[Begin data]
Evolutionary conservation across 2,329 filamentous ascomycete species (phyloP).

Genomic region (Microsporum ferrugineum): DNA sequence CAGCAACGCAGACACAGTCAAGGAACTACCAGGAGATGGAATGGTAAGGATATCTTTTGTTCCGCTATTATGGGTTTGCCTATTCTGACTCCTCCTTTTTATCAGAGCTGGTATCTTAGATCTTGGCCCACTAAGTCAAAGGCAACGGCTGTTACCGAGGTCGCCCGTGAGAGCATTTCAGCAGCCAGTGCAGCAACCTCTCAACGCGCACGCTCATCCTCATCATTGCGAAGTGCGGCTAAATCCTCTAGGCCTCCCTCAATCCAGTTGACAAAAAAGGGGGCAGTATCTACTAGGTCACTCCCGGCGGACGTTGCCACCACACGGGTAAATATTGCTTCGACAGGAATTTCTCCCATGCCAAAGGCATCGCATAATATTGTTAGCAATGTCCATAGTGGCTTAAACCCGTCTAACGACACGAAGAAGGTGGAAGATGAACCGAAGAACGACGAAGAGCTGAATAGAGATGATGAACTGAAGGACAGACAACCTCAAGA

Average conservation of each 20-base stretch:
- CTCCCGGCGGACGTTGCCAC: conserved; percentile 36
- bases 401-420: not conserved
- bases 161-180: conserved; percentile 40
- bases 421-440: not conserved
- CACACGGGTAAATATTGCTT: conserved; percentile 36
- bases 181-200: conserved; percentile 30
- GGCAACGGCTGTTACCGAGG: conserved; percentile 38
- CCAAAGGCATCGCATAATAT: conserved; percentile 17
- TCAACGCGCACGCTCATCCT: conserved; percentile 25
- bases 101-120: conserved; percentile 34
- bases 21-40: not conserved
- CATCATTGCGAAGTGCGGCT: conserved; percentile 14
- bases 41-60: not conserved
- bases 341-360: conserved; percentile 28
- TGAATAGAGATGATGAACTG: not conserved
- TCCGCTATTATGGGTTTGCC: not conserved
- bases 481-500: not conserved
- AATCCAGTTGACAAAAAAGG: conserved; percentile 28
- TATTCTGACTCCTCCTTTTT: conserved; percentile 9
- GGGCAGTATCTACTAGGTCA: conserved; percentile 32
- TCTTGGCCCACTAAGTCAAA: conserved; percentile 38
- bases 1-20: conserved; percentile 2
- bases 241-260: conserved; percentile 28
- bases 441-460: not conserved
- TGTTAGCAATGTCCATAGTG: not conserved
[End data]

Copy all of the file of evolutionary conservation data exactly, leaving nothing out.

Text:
Evolutionary conservation across 2,329 filamentous ascomycete species (phyloP).

Genomic region (Microsporum ferrugineum): DNA sequence CAGCAACGCAGACACAGTCAAGGAACTACCAGGAGATGGAATGGTAAGGATATCTTTTGTTCCGCTATTATGGGTTTGCCTATTCTGACTCCTCCTTTTTATCAGAGCTGGTATCTTAGATCTTGGCCCACTAAGTCAAAGGCAACGGCTGTTACCGAGGTCGCCCGTGAGAGCATTTCAGCAGCCAGTGCAGCAACCTCTCAACGCGCACGCTCATCCTCATCATTGCGAAGTGCGGCTAAATCCTCTAGGCCTCCCTCAATCCAGTTGACAAAAAAGGGGGCAGTATCTACTAGGTCACTCCCGGCGGACGTTGCCACCACACGGGTAAATATTGCTTCGACAGGAATTTCTCCCATGCCAAAGGCATCGCATAATATTGTTAGCAATGTCCATAGTGGCTTAAACCCGTCTAACGACACGAAGAAGGTGGAAGATGAACCGAAGAACGACGAAGAGCTGAATAGAGATGATGAACTGAAGGACAGACAACCTCAAGA

Average conservation of each 20-base stretch:
- CTCCCGGCGGACGTTGCCAC: conserved; percentile 36
- bases 401-420: not conserved
- bases 161-180: conserved; percentile 40
- bases 421-440: not conserved
- CACACGGGTAAATATTGCTT: conserved; percentile 36
- bases 181-200: conserved; percentile 30
- GGCAACGGCTGTTACCGAGG: conserved; percentile 38
- CCAAAGGCATCGCATAATAT: conserved; percentile 17
- TCAACGCGCACGCTCATCCT: conserved; percentile 25
- bases 101-120: conserved; percentile 34
- bases 21-40: not conserved
- CATCATTGCGAAGTGCGGCT: conserved; percentile 14
- bases 41-60: not conserved
- bases 341-360: conserved; percentile 28
- TGAATAGAGATGATGAACTG: not conserved
- TCCGCTATTATGGGTTTGCC: not conserved
- bases 481-500: not conserved
- AATCCAGTTGACAAAAAAGG: conserved; percentile 28
- TATTCTGACTCCTCCTTTTT: conserved; percentile 9
- GGGCAGTATCTACTAGGTCA: conserved; percentile 32
- TCTTGGCCCACTAAGTCAAA: conserved; percentile 38
- bases 1-20: conserved; percentile 2
- bases 241-260: conserved; percentile 28
- bases 441-460: not conserved
- TGTTAGCAATGTCCATAGTG: not conserved